The Brent trial, which took place between January and March 1998
helped the Army to achieve its targets in 1998-99, and shaped
the development of future Army recruitment policy. Post-event
evaluation also recorded that the events had helped to change
perceptions about the Army as a career of relevance to the black
and Asian communities.
5. In April 1999 Recruiting Group contracted the services
of Focus Consultancy at a cost of £5.5 million from the total
recruiting budget over three years. The Consultancy developed
the Community Partnership Model in Brent in early 1998. The task
of the Consultancy is to build bridges into the EM communities
by facilitating the community partnerships across the EM communities
in England and Wales.
6. The Community Partnership Model is a long-term method
aimed at changing social perceptions on cultural diversity. It
is based on the idea of mutual interest and respect between the
Army and the communities from which it seeks to recruit, based
on the Army's new, inclusive position on diversity set out in
the Chief of the General Staff's Equal Opportunities Directive.
7. The Army launched the current stage of the EMRC in
April 1999 at Sandwell. The launch was facilitated by the Consultancy
and was led by the Minister for the Armed Forces. It was attended
by Sir Herman Ouseley and the Director General Army Training &
8. Two large Regional Conferences were held, in London
and Nottingham in 1999-2000. The highlight was the London Regional
Conference at Wembley, which led to the campaign being officially
endorsed by HRH The Prince of Wales. In addition to the Regional
Conferences, many local events have taken place.
9. The Army has created over 30 community partnerships
in London, the Midlands, the North, the South-West and Wales,
in partnership with the Consultancy. These partnerships are being
consolidated all the time through regular meetings, attendance
at events, and local sponsorship.
10. A photographic exhibition of "Black and Asian
Soldiers contribution to the British Army", has been touring
Britain since March 2000.
11. Graduate recruitment fairs are targeting universities
with a high proportion of high quality EM undergraduates.
12. Since February 2000, the EMRT have been re-tasked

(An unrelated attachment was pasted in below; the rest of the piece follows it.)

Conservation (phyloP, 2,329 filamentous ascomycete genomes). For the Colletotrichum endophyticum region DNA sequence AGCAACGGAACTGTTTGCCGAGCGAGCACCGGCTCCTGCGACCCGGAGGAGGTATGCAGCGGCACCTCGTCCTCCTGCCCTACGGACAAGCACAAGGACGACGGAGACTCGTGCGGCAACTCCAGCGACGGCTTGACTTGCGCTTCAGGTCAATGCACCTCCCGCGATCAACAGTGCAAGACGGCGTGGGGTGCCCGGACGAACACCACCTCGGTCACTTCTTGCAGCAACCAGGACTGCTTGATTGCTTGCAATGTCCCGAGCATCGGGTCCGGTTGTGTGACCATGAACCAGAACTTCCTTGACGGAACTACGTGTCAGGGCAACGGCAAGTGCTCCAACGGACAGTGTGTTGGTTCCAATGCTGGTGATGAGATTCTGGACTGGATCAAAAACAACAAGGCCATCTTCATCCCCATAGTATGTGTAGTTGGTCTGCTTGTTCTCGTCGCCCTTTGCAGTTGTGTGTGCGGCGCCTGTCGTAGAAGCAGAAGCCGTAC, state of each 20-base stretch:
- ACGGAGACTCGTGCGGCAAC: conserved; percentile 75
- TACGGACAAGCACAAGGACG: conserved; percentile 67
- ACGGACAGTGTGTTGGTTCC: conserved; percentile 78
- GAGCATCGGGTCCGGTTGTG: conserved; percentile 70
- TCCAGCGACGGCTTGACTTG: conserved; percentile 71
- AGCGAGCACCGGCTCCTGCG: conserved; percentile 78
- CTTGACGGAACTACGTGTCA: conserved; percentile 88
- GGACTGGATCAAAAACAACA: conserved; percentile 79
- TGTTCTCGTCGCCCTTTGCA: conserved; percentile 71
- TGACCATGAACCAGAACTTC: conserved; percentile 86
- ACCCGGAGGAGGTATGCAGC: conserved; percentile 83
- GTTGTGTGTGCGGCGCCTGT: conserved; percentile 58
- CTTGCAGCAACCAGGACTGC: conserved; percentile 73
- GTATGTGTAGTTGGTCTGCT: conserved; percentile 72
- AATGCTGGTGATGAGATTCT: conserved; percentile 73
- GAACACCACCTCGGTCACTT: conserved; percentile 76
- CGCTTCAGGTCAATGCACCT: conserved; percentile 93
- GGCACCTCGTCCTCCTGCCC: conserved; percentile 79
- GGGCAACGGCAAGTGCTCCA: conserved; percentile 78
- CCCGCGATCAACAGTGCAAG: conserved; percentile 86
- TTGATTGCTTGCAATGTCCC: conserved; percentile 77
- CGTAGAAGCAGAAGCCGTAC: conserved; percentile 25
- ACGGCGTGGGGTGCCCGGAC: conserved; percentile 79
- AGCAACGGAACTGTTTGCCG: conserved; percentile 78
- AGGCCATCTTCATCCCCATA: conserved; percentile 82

Concentrate on London and the West Midlandsthe
greatest centres of black and Asian populations in the UK.
Priorities have been re-ordered to:
(1) Priority 1Core recruiting
(2) Priority 2Nurturing of
Black and Asian enquirers.
(3) Priority 3Image support
The first years of the partnership saw the Army
achieve its targets, through a combination of high profile PR,
specific EM advertising and core recruiting activity by the EMRT.
1999-2000 saw a shift towards greater image generation
and less core recruiting. This resulted in a less steep rise in
the number of recruits from black and Asian communities, and in
failure to achieve recruitment targets.
Since February 2000, and the re-tasking of the
EMRT, EM recruiting has risen from 2.2 per cent to over 3.2 per
cent of the total intake into the Army.
14. The Action Plan has been underpinned throughout by
research, in order to ensure that internal and external barriers
are being targeted and broken down effectively:
Counterpoint Research (November 1996) to establish
how best to market the Army to young people and influences of
an EM background.
Evaluation of Army EM Initiatives (August 1998)
to evaluate the effectiveness of the Brent Initiative.
Conversion Rate research (February 1999) to investigate
the reasons for lower conversion by EM enquirers to enlistment
than their white counterparts.
About Face (May 1999) to establish young people's
attitudes to the Army.
Evaluation of the Army's EM Recruiting Initiative
15. Research continues into all aspects of recruiting
and in particular into exploring the racial and cultural differences
in the recruitment process.